“What Jack Built” – (Short Film Review)

what jack built 2

By Andrew Buckner

Rating: ****1/2 out of *****.

Director Matthew Mahler’s eleven minute short, “What Jack Built”, works tremendously well. It forces the imagination to look under its murky, brooding corners, retrace its steps and put the many enigmatic items of its narrative together themselves. The overall intensity and interest of the piece is garnered largely from the craftsmanship of the mystery at hand. This is just as true of Mahler’s skillful handling of the material. Such is a brilliant manner to tell a tale like this. Mahler provides a dialogue free composition. This is another smart move. It heightens the intrigue immensely.

We watch the cigar-smoking and brooding, Jack (Timothy J. Cox, in another mesmerizing and masterful enactment), as he puts together blueprints in a secluded basement. He is also seen laboring over a trapping device. This is for the wholly concealed fiend lurking in the woods as well as inspecting his security cameras. Audience patrons view the succession of these immersive, hypnotically constructed and intriguing sequences of the affair’s arc in wonder. They are forced to uncover the meaning behind Jack’s actions themselves. This just adds to the appeal and quality of the item immensely.

What is going on inside of his psyche? How did he come to think of this device? What is its purpose? How did he put it together? Since he is the only one we meet, is he the only one left alive? What is exactly is this creature in the woods, if that is in fact what it is, he appears to be combating? Are they truly at war with one another? Are they linked somehow? It’s fascinating to ponder and assess these questions, left unanswered by the actual account, and come to our own conclusions based on the wisely sparse bits of details Mahler provides. These lack of particulars are a deliberate inclusion on Mahler’s behalf. Such is a bold choice that pays off handsomely. The result of this already attention-garnering saga is amplified by the minimalistic approach. The consequence is elevated far more than it would be if it was told in a traditionally straight-forward manner. This is not only thanks to Mahler’s taut direction, but also the cleverly paced, electrifying and meditative screenplay. This was penned by Matthew and Ross Mahler.

The title alone suggests a bit of a parallel to the popular British nursery rhyme, “This is the House That Jack Built”. In retrospect, it can even be perceived as an apocalyptic aftermath of the absurdly comic events that transpired in that tale. Yet, with a far more mature tone. “The man all tattered and torn”, as the folktale states, certainly applies to the brooding Jack realized in Mahler’s fabrication. He appears haunted, as if by the measures transcribed in the poem. Cox portrays this excellently. Not to mention, there is an underlying aggression to his motions. It is one which backs up the previously stated line splendidly. It is grasped in the various facial expressions Cox so expertly instills into the protagonist. Maybe this all circumstantial. It could be that this theory has nothing to do with its similarly captioned brute. But, it is this uncertainty, the many ‘what-ifs’ the endeavor captivatingly radiates, that makes it so thought-provoking and endlessly stirring.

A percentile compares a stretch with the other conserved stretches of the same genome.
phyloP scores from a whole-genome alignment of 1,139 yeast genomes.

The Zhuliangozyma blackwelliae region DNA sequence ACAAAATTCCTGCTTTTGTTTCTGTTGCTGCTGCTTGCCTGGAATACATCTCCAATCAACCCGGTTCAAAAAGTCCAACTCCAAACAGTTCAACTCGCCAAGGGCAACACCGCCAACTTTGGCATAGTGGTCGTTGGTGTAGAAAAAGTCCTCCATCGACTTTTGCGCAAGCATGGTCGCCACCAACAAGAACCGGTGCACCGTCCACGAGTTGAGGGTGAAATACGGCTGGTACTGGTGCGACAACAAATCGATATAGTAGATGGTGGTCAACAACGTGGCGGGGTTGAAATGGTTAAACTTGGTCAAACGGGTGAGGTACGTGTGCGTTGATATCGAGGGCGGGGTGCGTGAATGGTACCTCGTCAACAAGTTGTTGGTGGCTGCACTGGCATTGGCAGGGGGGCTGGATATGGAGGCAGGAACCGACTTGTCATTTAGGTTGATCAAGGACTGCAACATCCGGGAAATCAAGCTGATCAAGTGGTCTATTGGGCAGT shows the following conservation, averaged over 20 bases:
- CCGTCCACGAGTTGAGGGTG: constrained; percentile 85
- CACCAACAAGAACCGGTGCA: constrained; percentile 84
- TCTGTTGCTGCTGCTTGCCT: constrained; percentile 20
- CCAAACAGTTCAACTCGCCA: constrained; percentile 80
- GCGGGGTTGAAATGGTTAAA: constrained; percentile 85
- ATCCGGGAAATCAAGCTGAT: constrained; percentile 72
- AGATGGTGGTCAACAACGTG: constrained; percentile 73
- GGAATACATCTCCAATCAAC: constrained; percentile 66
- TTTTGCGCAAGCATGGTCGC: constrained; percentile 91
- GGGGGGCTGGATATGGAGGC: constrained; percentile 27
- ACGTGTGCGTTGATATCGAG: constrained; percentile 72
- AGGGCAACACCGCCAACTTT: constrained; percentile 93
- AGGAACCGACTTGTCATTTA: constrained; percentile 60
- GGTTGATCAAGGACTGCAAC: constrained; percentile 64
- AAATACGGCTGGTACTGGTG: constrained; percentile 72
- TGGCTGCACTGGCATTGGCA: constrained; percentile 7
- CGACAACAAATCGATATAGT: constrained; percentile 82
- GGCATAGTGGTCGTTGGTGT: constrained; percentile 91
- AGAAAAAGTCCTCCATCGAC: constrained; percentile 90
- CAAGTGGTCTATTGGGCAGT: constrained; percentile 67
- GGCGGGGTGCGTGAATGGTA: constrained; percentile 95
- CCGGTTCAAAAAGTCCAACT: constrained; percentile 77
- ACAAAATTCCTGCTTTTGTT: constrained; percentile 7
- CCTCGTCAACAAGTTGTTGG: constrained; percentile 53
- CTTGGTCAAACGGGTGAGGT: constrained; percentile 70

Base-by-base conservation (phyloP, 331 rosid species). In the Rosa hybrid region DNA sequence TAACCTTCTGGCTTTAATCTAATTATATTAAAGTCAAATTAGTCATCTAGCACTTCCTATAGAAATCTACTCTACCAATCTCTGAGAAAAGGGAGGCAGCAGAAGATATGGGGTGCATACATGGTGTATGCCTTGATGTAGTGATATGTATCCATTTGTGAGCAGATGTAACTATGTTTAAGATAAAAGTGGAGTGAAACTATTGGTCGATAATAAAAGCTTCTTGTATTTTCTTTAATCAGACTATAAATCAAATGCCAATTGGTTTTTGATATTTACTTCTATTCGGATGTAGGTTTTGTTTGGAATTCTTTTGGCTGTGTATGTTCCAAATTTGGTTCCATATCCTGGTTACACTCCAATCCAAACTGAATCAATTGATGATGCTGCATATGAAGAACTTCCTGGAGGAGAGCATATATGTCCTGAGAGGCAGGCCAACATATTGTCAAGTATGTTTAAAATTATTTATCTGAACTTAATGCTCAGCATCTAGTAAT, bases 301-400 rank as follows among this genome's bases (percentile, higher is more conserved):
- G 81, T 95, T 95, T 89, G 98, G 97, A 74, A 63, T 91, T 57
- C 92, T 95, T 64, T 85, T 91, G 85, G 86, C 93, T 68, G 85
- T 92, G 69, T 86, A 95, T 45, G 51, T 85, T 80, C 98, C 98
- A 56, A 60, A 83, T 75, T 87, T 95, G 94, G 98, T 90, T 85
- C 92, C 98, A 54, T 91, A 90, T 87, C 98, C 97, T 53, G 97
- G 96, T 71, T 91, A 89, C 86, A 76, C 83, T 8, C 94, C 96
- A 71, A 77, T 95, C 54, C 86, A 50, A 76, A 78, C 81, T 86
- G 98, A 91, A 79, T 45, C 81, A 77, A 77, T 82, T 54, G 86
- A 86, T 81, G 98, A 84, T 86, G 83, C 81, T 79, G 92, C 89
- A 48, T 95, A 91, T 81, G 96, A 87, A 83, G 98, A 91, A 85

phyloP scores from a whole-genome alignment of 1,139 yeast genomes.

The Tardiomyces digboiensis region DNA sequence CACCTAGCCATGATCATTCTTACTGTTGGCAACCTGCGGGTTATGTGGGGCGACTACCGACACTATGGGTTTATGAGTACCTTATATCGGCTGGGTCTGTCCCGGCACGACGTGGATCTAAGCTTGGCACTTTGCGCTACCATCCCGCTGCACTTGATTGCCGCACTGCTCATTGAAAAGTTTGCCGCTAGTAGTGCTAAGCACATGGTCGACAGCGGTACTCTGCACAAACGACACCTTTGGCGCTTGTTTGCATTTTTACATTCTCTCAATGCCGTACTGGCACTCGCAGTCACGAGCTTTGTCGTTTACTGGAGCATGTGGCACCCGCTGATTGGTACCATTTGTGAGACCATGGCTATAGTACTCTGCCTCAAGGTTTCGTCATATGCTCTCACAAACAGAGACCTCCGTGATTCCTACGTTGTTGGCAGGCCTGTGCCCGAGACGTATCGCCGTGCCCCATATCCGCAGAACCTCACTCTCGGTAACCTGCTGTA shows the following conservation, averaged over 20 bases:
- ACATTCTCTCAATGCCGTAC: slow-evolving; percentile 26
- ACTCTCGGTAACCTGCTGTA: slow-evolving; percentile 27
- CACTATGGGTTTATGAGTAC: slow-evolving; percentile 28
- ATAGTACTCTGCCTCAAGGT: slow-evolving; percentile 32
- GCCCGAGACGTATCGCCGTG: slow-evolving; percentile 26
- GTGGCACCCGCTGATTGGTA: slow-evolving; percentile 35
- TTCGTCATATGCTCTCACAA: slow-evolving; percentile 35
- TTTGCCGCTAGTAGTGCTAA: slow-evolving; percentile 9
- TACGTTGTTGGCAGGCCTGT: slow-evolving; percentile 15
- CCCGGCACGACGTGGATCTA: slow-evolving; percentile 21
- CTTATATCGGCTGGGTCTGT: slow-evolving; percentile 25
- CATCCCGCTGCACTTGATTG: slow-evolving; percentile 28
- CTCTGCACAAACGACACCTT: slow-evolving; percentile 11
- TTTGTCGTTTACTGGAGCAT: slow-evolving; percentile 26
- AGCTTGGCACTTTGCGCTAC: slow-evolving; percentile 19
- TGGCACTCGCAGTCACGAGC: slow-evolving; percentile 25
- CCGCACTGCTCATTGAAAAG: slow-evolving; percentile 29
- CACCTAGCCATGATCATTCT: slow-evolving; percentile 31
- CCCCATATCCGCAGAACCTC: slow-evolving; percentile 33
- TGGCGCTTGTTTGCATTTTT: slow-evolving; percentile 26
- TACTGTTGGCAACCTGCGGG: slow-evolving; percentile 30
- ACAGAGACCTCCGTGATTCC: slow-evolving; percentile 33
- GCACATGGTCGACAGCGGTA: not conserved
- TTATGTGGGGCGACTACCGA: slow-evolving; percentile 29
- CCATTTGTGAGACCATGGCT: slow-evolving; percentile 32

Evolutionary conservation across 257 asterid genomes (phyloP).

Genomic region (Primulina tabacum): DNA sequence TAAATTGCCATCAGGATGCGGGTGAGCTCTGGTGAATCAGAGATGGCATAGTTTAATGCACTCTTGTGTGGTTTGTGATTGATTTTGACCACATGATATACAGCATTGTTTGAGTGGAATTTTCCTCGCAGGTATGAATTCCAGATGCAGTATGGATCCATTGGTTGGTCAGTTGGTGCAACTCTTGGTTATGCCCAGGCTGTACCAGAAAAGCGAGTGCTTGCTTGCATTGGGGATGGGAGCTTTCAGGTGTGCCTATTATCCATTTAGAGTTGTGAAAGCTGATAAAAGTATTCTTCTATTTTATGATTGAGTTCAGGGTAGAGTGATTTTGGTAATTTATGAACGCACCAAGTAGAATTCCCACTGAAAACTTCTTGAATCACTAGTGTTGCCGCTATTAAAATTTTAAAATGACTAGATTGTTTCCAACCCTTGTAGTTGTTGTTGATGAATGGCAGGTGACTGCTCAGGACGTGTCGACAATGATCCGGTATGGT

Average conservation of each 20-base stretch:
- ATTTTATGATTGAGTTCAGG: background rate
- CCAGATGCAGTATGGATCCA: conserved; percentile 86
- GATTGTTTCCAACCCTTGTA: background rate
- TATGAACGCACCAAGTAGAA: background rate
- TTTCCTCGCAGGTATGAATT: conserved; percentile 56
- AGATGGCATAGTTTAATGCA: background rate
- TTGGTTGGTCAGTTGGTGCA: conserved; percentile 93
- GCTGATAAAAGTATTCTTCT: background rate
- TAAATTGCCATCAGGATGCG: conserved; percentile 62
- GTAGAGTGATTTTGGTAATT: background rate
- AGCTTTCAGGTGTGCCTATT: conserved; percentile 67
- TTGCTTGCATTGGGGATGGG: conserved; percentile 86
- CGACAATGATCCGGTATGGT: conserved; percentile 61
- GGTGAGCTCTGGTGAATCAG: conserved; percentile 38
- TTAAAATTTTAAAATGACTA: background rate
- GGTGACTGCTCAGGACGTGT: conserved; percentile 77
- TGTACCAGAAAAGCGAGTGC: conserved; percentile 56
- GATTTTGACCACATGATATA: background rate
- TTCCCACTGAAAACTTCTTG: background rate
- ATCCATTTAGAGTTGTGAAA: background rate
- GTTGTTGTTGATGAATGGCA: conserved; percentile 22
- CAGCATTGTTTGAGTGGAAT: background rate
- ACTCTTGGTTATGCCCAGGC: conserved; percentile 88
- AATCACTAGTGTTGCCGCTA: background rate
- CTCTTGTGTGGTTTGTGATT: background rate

what jack built

Matthew Mahler also issues music which is as spellbinding and ominous as the article itself. He utilizes a creaking soundtrack, reminiscent of one conventionally heard in a feature by Dario Argento, to chilling effect. It also sonically re-instates the endless atmospheric of the exertion beautifully. It makes the moments in the depths of the secluded area where Jack is hiding, as well as the ventures into the outside, all the more fearful and suspenseful. Adding further technical success to the project is Mahler’s sharp editing. There is also an inspired flare to the chronicle. The instances the smartly never spied beast is sensed creeping through the surrounding landscapes is reminiscent of the recurring shot which opens Sam Raimi’s The Evil Dead (1982) is where this is most evident. Even the setting itself calls this comparison to mind. Yet, Mahler’s attempt is far more than a simple homage. It is entirely its own entity.

In scenes such as the one recently addressed, Mahler’s aforesaid sonic contribution is most proficient. Yet, his appropriately dark, gorgeously honed cinematography drives this magnificent attribute home all the more victoriously. He also instates a credible, well-done input to the costume and wardrobe department. John Heirlein’s art department influence strengthens the believability and stalwart nature of the proceedings just as well.